Computers One Step Closer To Reading Your Mind
Machines that decode your thoughts aren't limited to the realm of science fiction anymore.
A computer program that analyzes brain scans was able to tell which of three short films people were thinking about, according to a study in the journal Current Biology.
"We were able to predict just from their brain activity which of those memories they were recalling," says Eleanor A. Maguire, one of the study's authors and a professor of cognitive neuroscience at University College London.
This is a major step forward, Maguire says. But it falls short of what most people would call mind reading. "We can't put somebody in a brain scanner and immediately know what thoughts they are having," she says.
Unlocking Our Memories
The experiment was designed to learn more about a part of the brain called the hippocampus, which seems to act as a sort of index for memories of events in our lives, Maguire says.
She and her colleagues wanted to know whether traces of these so-called episodic memories could be detected in brain scans.
So they found 10 volunteers who agreed to watch several very short films. One showed a woman taking a letter out of her handbag and putting it in a mailbox. In another clip, a woman finishes a cup of coffee and throws the cup in a trash can.
The volunteers watched the films over and over, until they had formed a strong memory of each episode. "Then we popped the people in the scanner and had them recall these movies," Maguire says.
Data from these scans of activity in the hippocampus was analyzed by a computer program that looked for distinct patterns of activity associated with each film. And Maguire says the program found them. "In every single case it was able to predict with high accuracy which of the memories those 10 participants were recalling," she says
That was what the scientists expected to find. What surprised them, though, was how similar the patterns were across all 10 brains. The brain activity associated with each film clip "was incredibly consistent," Maguire says.
'Surprising Consistency' Of Our Minds
Other scientists doing similar work have also found surprising consistency from brain to brain. And they say that's the case for lots of thoughts, not just episodic memories.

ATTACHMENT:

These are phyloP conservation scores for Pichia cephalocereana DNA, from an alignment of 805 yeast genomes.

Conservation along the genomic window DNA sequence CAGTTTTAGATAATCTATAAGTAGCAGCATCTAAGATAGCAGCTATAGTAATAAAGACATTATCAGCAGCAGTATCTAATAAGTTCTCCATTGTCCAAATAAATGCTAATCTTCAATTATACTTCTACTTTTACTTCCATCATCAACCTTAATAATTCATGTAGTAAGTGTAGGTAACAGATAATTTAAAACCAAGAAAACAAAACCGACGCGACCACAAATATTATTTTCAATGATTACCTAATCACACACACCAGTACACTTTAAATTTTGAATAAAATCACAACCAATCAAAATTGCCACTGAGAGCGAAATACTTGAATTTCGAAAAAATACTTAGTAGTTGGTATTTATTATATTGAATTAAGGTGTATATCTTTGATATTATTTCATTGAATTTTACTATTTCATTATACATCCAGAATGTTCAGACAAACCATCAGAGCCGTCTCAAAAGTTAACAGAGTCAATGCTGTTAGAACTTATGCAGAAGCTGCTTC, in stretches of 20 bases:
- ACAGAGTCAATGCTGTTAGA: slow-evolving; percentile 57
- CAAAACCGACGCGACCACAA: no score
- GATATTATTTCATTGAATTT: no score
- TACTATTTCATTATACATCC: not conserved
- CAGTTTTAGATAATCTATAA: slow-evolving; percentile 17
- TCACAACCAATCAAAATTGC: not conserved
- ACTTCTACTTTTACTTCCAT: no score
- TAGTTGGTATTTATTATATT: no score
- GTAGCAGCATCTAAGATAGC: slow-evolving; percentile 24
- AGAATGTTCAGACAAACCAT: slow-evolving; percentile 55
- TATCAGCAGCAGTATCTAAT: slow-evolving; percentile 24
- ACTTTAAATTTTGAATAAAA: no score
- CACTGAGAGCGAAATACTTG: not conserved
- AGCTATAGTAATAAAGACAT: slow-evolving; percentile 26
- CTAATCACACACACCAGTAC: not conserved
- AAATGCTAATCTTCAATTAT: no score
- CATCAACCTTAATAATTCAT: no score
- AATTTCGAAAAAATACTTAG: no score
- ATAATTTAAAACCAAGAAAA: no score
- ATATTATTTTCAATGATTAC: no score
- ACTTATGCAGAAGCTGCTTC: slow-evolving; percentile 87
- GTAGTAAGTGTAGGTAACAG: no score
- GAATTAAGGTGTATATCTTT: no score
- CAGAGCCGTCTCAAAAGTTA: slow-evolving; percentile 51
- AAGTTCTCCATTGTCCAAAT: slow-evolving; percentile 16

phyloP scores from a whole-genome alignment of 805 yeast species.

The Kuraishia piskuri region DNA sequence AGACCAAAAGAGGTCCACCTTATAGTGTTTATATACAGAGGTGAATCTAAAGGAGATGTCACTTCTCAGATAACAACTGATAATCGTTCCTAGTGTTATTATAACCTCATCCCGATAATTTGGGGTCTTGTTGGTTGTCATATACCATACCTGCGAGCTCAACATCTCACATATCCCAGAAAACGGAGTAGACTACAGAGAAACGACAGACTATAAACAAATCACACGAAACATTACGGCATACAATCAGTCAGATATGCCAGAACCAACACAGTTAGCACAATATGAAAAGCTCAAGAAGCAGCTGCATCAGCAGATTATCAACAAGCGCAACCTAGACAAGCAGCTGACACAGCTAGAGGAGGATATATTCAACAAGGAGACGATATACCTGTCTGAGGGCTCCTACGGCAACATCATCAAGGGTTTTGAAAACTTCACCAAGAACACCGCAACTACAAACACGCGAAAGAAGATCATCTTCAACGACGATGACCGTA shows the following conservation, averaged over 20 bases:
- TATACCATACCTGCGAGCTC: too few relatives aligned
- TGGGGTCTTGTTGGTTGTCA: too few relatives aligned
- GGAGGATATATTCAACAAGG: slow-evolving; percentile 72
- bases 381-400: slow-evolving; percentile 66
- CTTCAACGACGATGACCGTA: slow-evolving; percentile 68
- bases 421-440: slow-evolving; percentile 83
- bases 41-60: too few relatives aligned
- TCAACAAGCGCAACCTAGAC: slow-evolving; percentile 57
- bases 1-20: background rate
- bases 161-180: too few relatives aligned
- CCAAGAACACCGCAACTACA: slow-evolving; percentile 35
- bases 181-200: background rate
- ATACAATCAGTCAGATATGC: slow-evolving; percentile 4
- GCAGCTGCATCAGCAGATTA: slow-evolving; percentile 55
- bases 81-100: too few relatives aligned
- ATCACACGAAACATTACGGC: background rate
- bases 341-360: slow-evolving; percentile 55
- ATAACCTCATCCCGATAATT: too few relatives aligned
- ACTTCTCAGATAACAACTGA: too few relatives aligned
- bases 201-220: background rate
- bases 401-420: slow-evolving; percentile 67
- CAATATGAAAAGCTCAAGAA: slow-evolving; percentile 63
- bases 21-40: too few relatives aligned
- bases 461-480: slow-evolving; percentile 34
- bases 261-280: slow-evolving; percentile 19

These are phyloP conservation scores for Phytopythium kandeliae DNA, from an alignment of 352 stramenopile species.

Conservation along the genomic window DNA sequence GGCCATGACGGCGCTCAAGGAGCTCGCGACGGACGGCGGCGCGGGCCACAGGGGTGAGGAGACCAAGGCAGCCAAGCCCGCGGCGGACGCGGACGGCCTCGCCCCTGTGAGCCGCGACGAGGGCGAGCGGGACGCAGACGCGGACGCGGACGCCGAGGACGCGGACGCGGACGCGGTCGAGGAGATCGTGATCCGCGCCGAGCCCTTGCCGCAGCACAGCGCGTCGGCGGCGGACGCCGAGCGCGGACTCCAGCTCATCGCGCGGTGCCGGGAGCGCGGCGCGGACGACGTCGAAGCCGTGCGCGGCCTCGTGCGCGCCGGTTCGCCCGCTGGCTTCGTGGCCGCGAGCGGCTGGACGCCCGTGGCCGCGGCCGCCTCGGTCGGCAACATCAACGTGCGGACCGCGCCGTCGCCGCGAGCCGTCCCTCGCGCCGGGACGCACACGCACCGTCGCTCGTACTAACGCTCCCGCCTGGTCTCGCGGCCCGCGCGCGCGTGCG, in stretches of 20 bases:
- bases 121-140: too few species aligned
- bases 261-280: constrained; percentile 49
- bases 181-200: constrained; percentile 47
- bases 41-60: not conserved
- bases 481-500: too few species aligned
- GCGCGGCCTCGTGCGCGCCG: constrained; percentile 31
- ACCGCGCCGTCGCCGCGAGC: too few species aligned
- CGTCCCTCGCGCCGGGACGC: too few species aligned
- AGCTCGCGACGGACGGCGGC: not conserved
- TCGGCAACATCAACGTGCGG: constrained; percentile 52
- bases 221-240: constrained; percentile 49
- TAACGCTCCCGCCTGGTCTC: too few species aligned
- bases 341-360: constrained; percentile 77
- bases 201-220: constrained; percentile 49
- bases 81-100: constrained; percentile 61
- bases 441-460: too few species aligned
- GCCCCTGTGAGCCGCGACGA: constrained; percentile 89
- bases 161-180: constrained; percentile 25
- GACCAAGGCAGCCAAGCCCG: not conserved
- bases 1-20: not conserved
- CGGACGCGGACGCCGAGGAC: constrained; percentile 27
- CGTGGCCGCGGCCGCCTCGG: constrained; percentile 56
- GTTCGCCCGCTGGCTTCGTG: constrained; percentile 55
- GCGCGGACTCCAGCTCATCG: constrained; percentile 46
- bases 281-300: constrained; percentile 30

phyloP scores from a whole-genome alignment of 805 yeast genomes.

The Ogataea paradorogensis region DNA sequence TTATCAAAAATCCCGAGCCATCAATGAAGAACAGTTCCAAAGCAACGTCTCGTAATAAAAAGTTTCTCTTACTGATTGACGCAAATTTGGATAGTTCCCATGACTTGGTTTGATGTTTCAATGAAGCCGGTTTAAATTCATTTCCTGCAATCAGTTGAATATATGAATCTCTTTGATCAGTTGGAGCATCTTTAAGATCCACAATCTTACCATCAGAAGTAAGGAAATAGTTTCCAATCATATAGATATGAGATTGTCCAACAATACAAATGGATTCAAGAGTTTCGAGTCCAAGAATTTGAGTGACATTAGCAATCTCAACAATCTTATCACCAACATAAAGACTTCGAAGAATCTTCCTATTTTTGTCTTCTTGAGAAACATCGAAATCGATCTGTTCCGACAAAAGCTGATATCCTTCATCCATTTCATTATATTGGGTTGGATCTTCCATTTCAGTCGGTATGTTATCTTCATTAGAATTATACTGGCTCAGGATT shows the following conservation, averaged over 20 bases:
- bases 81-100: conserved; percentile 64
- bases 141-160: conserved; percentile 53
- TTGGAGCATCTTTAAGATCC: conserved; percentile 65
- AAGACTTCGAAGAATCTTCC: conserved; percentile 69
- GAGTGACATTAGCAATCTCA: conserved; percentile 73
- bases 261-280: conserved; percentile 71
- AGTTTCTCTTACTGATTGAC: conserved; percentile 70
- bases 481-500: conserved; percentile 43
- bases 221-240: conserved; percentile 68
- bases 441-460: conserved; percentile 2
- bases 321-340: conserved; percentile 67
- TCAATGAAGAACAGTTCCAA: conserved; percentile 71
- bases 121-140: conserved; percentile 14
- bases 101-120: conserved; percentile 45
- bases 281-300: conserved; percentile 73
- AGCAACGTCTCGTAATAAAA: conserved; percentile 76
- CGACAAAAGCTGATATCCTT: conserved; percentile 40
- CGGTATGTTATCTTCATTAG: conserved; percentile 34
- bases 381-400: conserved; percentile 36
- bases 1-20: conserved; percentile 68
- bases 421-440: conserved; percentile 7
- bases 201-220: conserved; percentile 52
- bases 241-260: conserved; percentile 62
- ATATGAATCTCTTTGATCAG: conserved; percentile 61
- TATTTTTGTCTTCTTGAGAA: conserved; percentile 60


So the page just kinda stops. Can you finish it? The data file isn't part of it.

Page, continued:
"We all have very similar patterns for a given concept," says Marcel Just, director of the Center for Cognitive Brain Imaging at Carnegie Mellon University in Pittsburgh.
Most brains react in pretty much the same way when they see a face, for example, Just says. And by studying a particular brain in detail, it's often possible to get much more specific information, he says. He pointed to the work of researchers at Carnegie Mellon, who have been asking people to think about the faces of various family members. In many cases, "we can decode which one they're thinking about," Just says.
Volunteers From The Audience No Longer Needed?
So far, mind-reading experiments have relied on the cooperation of the people whose minds are being probed, Just says. Volunteers need to make a concerted effort to think about something over and over so the computer program can detect a pattern.
So, at the moment, it's not possible for anyone to use a brain scanner to forcibly search someone's memories, Just says. But he says the ability of machines to detect what someone is thinking is progressing with remarkable speed. "At the extreme, maybe we could decode somebody's dream while they're dreaming," Just says. "Is that possible? Not this year. Not next year. But I think that's doable."
Just says once the technology reaches that point it's likely to touch off a societal discussion about who is allowed to see what's in our brains.
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